The Hallelujah Trail (1965)
|Category||Comedy Western||Theatrical Trailer-2.35:1, not 16x9 enhanced, Dolby Digital 2.0 (2:05)|
|Year Of Production||1965|
|RSDL / Flipper||RSDL (76:03)||Cast & Crew|
|Start Up||Language Select Then Menu|
|Region Coding||2,4||Directed By||John Sturges|
|Pan & Scan/Full Frame||Auto Pan & Scan Encoded||
English Dolby Digital 5.1 (448Kb/s)
German Dolby Digital 5.1 (384Kb/s)
French Dolby Digital 5.1 (384Kb/s)
Italian Dolby Digital 5.1 (384Kb/s)
Spanish Dolby Digital 5.1 (384Kb/s)
|Widescreen Aspect Ratio||2.35:1|
|Video Format||576i (PAL)|
|Original Aspect Ratio||2.55:1||Miscellaneous|
English for the Hearing Impaired
German for the Hearing Impaired
|Annoying Product Placement||No|
|Action In or After Credits||Yes, during credits and after credits (exit music)|
The name John Sturges brings instant recognition as a result of some great films like Gunfight At The O.K. Corral, The Magnificent Seven and The Great Escape. The Hallelujah Trail is not one of those great films. What it is, however, is a rather amusing, if slightly overlong, comedy western that I have seen quite a few times and have always enjoyed. It is not the sort of comedy to cause serious bouts of out-loud laughter, but rather the sort to cause modest little chuckles. The end result might not be classic stuff but is stuff that I can watch with reasonable frequency and enjoy a heck of a lot more than a lot of the garbage produced nowadays.
The story is set in November, 1867, in the western plains between Julesburg and Denver, Colorado. Colonel Thaddeus Gearhart (Burt Lancaster) is commanding officer at Fort Russell and is about to be beset upon from all sides. Returning from a patrol, he finds the Fort taken over by temperance crusader Cora Templeton Massingale (Lee Remick). This unexpected happening, which includes the contributions of the Fort's band and its cannons, does not enthral Colonel Gearhart. He is further disappointed to discover his daughter, Louise (Pamela Tiffin), is falling under the spell of Mrs Massingale, as well as Captain Paul Slater (Jim Hutton). But things are not going to get any easier for Colonel Gearhart. To the southwest, problems are a-brewing in Denver - winter is nigh and the saloons are almost out of whiskey. So the local saloon owners organise a wagon train of whiskey through Julesburg businessman Frank Wallingham (Brian Keith). Keeping news of forty wagons of whiskey quiet is near impossible and soon the local Indian tribes are arguing over who is going to go after this treasure trove. Keeping news of forty wagons of whiskey away from Cora Templeton Massingale is definitely impossible, especially when Frank Wallingham, a taxpayer and good Republican, demands an army escort - provided by of course... The local saloon owners also know that the Indians will be after their precious cargo, and so form a militia to go out and escort the wagon train into town - led by whiskey-loving local guide Oracle Jones (Donald Pleasance). The point at which all these interested parties meet is where the Battle of Whiskey Hills takes place - the most inept battle ever waged.
The story I readily admit is no award winner, and the film could quite profitably have lost anything up to thirty minutes of running time rather easily, but this is not a film that needs character development or any great depth. This is all about taking just about every element of the classic western (barring the shoot-out in the main street) and whilst not exactly spoofing it, at least taking the Mickey out of it. A solid cast do the job well and some very nice cinematography catches all the best of the magnificent country in which the film was shot.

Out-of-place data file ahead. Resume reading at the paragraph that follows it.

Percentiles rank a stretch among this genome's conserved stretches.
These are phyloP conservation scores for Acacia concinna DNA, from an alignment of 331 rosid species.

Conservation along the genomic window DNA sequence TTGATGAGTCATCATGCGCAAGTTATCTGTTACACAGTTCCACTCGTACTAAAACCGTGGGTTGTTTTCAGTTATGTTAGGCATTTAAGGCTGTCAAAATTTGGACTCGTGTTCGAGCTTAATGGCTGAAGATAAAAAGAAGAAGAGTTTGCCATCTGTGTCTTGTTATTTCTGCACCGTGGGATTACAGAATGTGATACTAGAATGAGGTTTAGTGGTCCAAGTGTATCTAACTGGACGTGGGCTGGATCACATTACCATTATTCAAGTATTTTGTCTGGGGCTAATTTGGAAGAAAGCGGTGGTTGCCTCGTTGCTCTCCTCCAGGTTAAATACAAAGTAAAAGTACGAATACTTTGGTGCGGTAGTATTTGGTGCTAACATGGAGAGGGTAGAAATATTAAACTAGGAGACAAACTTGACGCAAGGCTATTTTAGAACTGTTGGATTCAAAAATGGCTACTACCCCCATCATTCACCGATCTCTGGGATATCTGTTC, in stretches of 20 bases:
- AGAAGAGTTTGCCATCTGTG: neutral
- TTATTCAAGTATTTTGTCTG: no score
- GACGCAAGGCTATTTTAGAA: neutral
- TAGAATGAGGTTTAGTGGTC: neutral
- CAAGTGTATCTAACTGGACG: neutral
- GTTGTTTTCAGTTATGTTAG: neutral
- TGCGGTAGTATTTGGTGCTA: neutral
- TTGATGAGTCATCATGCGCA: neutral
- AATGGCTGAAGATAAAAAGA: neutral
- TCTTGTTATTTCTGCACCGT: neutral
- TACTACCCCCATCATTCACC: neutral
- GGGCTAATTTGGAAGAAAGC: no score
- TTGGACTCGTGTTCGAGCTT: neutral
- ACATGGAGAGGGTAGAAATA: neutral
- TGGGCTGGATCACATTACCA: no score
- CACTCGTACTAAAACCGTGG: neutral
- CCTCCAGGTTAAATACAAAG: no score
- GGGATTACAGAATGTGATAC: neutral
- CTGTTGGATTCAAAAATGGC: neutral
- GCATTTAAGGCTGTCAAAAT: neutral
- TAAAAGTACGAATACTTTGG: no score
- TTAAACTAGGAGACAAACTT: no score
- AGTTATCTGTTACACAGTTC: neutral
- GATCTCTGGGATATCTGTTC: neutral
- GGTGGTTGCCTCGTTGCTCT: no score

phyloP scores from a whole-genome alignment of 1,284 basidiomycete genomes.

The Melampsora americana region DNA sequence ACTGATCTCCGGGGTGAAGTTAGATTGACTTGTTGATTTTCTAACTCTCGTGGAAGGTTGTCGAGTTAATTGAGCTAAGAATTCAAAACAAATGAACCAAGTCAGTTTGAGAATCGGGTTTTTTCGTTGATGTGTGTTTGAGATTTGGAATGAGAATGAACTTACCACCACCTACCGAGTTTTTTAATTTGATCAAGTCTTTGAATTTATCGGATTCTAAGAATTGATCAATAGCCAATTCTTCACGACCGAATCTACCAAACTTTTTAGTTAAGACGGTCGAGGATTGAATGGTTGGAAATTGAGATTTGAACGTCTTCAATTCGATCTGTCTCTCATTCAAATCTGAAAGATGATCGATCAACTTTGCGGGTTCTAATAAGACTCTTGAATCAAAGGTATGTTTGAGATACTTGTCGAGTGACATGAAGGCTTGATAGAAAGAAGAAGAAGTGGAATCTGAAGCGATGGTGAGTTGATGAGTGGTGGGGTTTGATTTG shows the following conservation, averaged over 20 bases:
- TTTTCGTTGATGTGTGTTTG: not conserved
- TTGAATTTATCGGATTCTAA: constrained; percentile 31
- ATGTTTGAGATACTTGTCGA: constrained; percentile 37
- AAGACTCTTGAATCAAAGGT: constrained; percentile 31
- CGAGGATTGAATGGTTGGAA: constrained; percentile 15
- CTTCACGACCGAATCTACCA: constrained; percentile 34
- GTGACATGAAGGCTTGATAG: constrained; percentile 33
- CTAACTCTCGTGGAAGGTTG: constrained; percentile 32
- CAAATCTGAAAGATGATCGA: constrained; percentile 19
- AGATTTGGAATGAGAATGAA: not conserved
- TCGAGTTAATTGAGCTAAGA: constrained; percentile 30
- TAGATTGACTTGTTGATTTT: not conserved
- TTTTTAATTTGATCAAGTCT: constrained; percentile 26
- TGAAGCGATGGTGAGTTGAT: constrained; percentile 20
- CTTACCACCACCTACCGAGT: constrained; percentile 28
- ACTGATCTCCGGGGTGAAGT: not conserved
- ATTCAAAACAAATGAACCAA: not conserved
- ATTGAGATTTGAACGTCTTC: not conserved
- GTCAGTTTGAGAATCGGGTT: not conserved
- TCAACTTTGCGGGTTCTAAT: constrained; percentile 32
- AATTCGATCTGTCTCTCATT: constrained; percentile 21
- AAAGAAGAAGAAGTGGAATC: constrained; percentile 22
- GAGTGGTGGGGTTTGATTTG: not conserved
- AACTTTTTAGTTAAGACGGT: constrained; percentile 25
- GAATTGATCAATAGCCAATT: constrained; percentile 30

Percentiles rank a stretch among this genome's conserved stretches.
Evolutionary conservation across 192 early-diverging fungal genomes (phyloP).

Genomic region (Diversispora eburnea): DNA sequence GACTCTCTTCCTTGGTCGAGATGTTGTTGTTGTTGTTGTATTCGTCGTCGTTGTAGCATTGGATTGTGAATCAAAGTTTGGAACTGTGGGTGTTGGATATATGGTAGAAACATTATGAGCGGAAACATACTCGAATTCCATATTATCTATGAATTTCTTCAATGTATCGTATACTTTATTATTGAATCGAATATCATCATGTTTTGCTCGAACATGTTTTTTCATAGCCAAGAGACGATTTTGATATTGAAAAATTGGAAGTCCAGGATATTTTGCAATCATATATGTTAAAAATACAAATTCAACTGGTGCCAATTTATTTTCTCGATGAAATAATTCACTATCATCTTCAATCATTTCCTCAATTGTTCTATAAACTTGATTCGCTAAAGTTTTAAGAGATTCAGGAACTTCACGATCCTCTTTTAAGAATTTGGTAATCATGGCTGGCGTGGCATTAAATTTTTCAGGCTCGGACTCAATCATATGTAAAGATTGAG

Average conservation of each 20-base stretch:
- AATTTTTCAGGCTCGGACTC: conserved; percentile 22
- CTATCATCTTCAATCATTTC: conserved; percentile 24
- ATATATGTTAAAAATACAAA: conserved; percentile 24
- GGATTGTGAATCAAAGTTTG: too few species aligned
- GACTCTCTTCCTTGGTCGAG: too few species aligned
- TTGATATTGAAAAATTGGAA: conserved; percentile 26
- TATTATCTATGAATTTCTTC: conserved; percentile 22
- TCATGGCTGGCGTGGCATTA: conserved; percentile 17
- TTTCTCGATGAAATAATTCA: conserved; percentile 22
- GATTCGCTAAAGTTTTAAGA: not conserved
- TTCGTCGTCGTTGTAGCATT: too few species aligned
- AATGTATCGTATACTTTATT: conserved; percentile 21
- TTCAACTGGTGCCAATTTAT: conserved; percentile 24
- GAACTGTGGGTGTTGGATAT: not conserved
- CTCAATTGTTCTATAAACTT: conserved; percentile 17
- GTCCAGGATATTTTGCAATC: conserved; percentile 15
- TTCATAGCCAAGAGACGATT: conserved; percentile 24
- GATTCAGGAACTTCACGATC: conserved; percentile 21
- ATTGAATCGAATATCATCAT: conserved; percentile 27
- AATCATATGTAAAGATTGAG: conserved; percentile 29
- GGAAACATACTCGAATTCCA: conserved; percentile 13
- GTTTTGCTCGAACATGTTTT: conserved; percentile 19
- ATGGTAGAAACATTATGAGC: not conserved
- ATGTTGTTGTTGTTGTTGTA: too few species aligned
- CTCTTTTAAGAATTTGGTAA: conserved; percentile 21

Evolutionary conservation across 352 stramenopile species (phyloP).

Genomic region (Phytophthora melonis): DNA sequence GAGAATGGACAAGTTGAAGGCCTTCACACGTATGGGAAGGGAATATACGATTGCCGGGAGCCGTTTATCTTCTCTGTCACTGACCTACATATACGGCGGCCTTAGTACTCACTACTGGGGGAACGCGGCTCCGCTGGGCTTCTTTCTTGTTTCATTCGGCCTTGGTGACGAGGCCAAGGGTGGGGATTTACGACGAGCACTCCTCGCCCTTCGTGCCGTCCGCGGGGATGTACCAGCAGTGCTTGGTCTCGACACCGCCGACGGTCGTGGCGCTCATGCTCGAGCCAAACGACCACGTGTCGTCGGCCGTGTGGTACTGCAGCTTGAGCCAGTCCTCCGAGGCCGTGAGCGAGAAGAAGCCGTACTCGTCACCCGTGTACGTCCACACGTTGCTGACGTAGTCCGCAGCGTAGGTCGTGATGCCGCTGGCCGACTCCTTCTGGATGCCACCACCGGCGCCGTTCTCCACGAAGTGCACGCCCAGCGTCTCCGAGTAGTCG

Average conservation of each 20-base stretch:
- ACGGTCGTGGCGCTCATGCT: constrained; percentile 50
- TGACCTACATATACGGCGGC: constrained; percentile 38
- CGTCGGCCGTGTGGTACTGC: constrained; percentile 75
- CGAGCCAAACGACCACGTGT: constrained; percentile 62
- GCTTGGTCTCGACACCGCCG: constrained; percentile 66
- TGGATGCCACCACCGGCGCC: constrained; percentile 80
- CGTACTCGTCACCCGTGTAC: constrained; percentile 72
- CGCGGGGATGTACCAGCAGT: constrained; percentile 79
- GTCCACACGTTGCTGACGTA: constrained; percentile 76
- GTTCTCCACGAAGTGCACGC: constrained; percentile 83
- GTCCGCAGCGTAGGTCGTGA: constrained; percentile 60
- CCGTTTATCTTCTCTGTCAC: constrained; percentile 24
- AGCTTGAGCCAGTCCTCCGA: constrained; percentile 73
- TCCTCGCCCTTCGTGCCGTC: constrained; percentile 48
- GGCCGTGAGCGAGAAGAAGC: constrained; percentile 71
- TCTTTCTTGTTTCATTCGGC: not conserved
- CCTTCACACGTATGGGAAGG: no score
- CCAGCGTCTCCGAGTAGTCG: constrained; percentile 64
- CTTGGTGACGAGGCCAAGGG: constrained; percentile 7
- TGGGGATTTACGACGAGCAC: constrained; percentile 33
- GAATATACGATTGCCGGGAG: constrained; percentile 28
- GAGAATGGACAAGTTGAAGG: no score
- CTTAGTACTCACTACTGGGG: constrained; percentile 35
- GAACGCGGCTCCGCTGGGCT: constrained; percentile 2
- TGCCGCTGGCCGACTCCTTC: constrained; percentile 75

The whole thing is a pleasant romp that might not quite sustain the length that director John Sturges gave it, but does not fall that far short. With nice performances from all the main cast, this really is a nice film to return to every so often for the sheer heck of it.
The transfer is presented in an aspect ratio of 2.35:1 and it is 16x9 enhanced. The film was originally shot anamorphically in Ultra Panavision, which gives a negative ratio of 2.75:1. I doubt that it was actually displayed theatrically in that ratio, but there is a chance that it was shown at a ratio of 2.55:1 in some theatres. I have absolutely no idea whether that presumption is correct, but there is a chance that this release is only partially in its original theatrical ratio.
So we are talking about a budget release from MGM Home Entertainment, an organisation that has copped a lot of flak for its cheap and nasty approach to many of its releases. You were therefore expecting something sensational here? Not a chance. Whilst I am not one of those who criticise MGM for their approach to releases (which by the way is not confined to just our region), it would be nice if some of the source material used was a little better. Still, generally better something than nothing at all - this title for instance was amongst a batch of twelve titles I bought in one lot (funnily enough with quite a few of them featuring Burt Lancaster), all for under $13. Some of the films might not be to everyone's tastes, but certainly I am generally glad to have them on DVD, even if they don't exactly set the world on fire in terms of transfer quality.
This one sure does not set the world on fire for quality at times. Whilst it is generally pretty good, there are enough obvious flaws at times to detract from the enjoyment of the film. Sharpness, however, is generally very good, with only the dust storm giving any real issues (and this is of course inherent in the source material), and definition being good. Shadow detail is pretty good all things considered, with only a couple of scenes where you really notice a lack of obvious detail. There is not an awful lot of grain present and even when noted it is hardly that intrusive.